A GOVERNMENT agency at the center of a federal anti-obesity campaign ought not have a Big Cheese working against it. That's the dilemma at the U.S. Department of Agriculture, which is using public money to promote cheese consumption.
The Agriculture Department is committed to discouraging overconsumption of foods high in calories and saturated fat, which have been linked to heart disease. But it's also in the business of getting more of those foods, notably cheese, back into Americans' diets.
The New York Times reports that USDA, in a bizarre dichotomy of missions, operates a nonprofit corporation dedicated to increasing daily consumption of dairy products loaded with fat. Dairy Management Inc. vigorously promotes whole milk, milk fat, and cheese.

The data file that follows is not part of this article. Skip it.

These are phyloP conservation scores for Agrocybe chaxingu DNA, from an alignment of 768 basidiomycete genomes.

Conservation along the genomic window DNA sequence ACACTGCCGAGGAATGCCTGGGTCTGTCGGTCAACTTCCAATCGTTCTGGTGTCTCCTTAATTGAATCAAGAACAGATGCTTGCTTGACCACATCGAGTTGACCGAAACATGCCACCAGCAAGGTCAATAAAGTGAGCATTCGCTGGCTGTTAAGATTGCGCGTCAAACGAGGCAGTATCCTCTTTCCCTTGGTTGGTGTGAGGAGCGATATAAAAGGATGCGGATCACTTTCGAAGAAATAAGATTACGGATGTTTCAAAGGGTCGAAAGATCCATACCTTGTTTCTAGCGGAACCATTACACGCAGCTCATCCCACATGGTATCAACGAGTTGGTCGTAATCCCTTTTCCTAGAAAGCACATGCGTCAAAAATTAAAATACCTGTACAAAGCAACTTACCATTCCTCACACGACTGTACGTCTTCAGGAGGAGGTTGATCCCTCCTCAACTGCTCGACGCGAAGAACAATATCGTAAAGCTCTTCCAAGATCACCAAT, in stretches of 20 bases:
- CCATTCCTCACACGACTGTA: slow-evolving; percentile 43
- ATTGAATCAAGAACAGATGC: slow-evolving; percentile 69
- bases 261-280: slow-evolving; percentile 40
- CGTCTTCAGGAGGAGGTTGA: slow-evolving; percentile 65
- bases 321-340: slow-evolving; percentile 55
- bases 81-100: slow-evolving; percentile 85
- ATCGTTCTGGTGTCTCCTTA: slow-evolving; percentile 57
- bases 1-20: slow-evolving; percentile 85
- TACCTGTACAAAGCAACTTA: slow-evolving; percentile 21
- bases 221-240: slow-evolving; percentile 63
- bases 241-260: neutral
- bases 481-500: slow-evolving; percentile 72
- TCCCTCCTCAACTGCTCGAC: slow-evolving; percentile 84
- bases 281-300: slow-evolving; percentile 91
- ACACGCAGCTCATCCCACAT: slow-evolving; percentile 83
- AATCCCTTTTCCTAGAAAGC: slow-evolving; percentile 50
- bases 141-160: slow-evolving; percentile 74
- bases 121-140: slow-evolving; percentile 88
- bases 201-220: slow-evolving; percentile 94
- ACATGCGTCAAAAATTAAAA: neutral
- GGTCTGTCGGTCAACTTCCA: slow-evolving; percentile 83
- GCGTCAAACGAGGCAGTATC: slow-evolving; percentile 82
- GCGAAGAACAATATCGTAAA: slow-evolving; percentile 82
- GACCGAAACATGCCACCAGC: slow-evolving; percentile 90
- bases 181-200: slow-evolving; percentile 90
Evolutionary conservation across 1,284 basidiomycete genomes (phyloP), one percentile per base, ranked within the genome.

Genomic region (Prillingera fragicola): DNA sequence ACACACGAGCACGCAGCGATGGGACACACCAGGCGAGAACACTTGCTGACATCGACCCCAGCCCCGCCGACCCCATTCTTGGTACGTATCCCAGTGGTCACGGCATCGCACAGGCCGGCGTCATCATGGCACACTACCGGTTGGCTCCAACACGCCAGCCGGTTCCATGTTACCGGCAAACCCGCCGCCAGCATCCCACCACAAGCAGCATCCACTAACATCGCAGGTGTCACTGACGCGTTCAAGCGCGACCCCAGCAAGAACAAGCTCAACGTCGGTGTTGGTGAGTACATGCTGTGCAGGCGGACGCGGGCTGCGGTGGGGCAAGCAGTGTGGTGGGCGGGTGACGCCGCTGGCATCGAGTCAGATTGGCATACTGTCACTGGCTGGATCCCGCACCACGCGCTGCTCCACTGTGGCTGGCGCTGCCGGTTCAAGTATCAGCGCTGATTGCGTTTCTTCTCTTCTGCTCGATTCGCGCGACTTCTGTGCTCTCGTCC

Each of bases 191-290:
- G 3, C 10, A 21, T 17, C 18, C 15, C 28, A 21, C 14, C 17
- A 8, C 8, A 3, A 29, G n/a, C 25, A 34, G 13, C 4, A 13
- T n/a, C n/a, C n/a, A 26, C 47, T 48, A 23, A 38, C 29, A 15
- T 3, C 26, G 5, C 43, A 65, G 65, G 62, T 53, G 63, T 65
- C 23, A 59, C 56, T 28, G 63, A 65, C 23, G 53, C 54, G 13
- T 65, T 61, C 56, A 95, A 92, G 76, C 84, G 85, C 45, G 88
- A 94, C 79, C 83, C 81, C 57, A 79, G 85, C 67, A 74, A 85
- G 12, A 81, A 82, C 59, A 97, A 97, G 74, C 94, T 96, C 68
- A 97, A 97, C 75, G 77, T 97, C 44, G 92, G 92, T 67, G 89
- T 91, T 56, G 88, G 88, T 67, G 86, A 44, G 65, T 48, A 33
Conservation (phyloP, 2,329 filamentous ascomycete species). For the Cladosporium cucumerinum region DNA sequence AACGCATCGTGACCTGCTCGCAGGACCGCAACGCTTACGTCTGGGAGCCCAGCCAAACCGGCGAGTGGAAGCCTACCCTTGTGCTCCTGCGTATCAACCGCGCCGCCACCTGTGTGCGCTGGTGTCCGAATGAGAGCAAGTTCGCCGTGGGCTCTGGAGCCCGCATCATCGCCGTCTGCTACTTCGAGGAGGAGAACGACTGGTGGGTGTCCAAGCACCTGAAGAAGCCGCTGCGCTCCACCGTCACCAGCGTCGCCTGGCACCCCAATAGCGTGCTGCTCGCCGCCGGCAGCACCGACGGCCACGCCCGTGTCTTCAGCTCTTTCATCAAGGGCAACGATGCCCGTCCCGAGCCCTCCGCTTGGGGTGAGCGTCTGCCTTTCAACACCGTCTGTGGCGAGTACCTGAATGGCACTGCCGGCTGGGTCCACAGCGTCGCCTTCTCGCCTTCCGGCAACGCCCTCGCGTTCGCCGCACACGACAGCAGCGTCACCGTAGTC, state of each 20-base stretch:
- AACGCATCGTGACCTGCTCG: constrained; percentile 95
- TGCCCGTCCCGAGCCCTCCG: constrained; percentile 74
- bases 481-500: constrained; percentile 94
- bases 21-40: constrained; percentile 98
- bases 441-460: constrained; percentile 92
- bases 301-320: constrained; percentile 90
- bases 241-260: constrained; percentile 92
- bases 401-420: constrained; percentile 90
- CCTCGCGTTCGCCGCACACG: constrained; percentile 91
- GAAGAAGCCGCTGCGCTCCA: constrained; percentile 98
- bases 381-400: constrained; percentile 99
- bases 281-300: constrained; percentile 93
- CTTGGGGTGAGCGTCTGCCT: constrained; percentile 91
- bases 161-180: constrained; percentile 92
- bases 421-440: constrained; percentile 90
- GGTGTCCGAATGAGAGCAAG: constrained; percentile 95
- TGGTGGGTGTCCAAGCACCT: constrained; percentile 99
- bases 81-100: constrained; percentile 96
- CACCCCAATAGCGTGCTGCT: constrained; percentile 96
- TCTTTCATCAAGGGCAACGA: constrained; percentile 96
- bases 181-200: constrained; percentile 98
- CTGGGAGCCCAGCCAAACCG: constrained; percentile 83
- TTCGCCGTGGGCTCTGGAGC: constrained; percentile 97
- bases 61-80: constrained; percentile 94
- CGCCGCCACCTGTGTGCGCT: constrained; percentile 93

The latter has become the largest source of saturated fat. An ounce of many cheeses has as much saturated fat as a glass of whole milk. Thanks in large measure to Dairy Management's actitivities, Americans now eat an average of 33 pounds of cheese a year, nearly triple the 1970 rate. The dairy enterprise has even undercut USDA's own suggestion that people eat only low-fat or fat-free cheese.
Dairy Management's annual budget is financed mostly by a government-mandated fee on the dairy industry. But USDA appoints some of its board members, approves its marketing campaigns and major contracts, kicks in several million dollars a year in support, and periodically reports to Congress on its progress.
A central government goal is to combat rising obesity in the U.S. population by encouraging healthy diets and sound nutritional habits. Dairy Management defines its calling as "offering the products consumers want, where and when they want them."
Conflicting messages at cross-purposes shouldn't continue under one roof. USDA's Big Cheese has got to go.
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